Pacific Island States attending the annual Conference of Parties (COP) to the United Nations Framework Convention on Climate Change (UNFCCC) in Poland this week have emphasized the need for all countries to take more action to address climate change and its causes.
Representatives from the Pacific Islands were among the first parties to address a high-level gathering of leaders at the UNFCCC following a presentation on the impacts of global temperature rise by the chair to the Intergovernmental Panel on Climate Change, the president of Poland and the secretary general of the United Nations.
Opening that address was the president of Kiribati who was later joined by leaders from the Cook Islands, Samoa, Tuvalu, Melanesia, Micronesia, and the Polynesian states -- all of them singing the same tune.
Their message hinged on how the outcome of this year's COP should aim to increase climate action and acknowledge loss and damage in the implementation of the Paris Agreement.
Addressing the closing of a ministerial Talanoa Dialogue, a roundtable discussion format pulled from the way small-island states achieve consensus, Fiji’s Prime Minister and host of last year's 23rd COP, Frank Bainimarama, called on all countries to join Fiji and the Marshall Islands as the first two nations to commit to raising their climate change mitigation efforts, or Nationally Determined Contributions (NDCs), by 2020 and achieve net zero emissions by the middle of the century.
“If we can do it, so can you," Bainimarama said. "I ask you all to heed the appeal of the UN Secretary General to come to his summit in New York next September with concrete plans – informed by yesterday’s Talanoas and the hundreds before them – to raise your own NDCs.
“I also thank the Secretary General for his strong endorsement of the Talanoa Dialogue as a critical vehicle to raise ambition and his call for the Talanoa process to continue all the way to New York and beyond,” Bainimarama said.
Fiji is committed to continuing to lead the Talanoa Call for Action, he added, referring to a statement reached at the COP24 in Poland that calls for urgent and rapid action toward meeting the global climate goals agreed to as part of the 2015 Paris climate change agreement.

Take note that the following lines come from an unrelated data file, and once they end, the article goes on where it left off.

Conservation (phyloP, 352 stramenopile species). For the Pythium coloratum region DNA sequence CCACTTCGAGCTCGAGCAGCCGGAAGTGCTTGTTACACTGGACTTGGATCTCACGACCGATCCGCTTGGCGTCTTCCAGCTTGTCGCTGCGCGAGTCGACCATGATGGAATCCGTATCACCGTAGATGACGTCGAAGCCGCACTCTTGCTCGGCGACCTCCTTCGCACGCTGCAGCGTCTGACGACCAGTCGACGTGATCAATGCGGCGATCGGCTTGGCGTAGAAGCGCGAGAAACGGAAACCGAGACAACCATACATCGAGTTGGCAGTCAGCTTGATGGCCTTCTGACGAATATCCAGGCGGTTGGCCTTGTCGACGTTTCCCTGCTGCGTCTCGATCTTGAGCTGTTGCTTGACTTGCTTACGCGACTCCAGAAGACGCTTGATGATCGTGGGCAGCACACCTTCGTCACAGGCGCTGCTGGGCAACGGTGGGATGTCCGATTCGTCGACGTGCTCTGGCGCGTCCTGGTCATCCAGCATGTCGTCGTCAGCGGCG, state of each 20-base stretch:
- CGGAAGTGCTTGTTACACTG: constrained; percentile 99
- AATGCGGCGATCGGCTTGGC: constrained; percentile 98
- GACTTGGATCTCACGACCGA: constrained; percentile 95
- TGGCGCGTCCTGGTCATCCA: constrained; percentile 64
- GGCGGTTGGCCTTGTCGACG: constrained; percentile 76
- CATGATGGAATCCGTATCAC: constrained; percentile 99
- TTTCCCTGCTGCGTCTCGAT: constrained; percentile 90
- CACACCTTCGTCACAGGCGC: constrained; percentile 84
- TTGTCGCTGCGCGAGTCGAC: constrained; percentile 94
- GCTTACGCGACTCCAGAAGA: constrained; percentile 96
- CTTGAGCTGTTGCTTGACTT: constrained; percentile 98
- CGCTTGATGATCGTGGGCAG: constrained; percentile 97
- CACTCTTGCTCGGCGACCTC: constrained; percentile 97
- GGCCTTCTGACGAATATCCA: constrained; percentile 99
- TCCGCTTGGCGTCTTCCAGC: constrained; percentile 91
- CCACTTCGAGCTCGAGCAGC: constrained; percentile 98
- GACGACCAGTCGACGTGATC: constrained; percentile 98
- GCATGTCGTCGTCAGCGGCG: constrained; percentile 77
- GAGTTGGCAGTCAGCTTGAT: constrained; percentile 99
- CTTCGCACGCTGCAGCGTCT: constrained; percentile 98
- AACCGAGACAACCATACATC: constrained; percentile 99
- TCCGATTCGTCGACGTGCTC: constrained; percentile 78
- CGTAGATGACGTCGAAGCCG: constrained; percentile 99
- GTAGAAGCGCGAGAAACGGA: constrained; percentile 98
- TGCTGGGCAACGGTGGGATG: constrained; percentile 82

“We are proud and very gratified that this Pacific concept of inclusive decision making has captured the imagination of the world," Bainimarama said.
“Together, we must recognise the gravity of the challenge we face – the need to increase our collective NDC’s fivefold – five times more ambition, five times more action – if we are to achieve the 1.5 degree target."
Low-lying island states have been pushing for that target at a global scale to help prevent the disasterous consequences that could result from a 0.5-degree rise in temperature.
“Together, we must unreservedly accept the science and the advice that our present NDCs have us on target for warming of at least 3 degrees by century’s end. Together, we must commit to continue exchanging ideas and best practices to raise our NDCs and achieve net zero emissions by 2050," Banimarama continued.
Meanwhile, representatives from the Solomon Islands said the country is committed to working with the COP24 Presidency through the Talanoa Dialogue to review and enhance its own NDCs to put it back on a 1.5 -degree Celsius trajectory.
“The global response to climate change must be strengthened and deepened," said Dr. Melchior Mataki, the Solomon Islands Head of Delegation to COP24 and Permanent Secretary of the Ministry of Environment, Climate Change, Disaster Management & Meteorology.
“To this end, the Talanoa Dialogue must result in a formal COP decision,” he said at Wednesday's high-level address.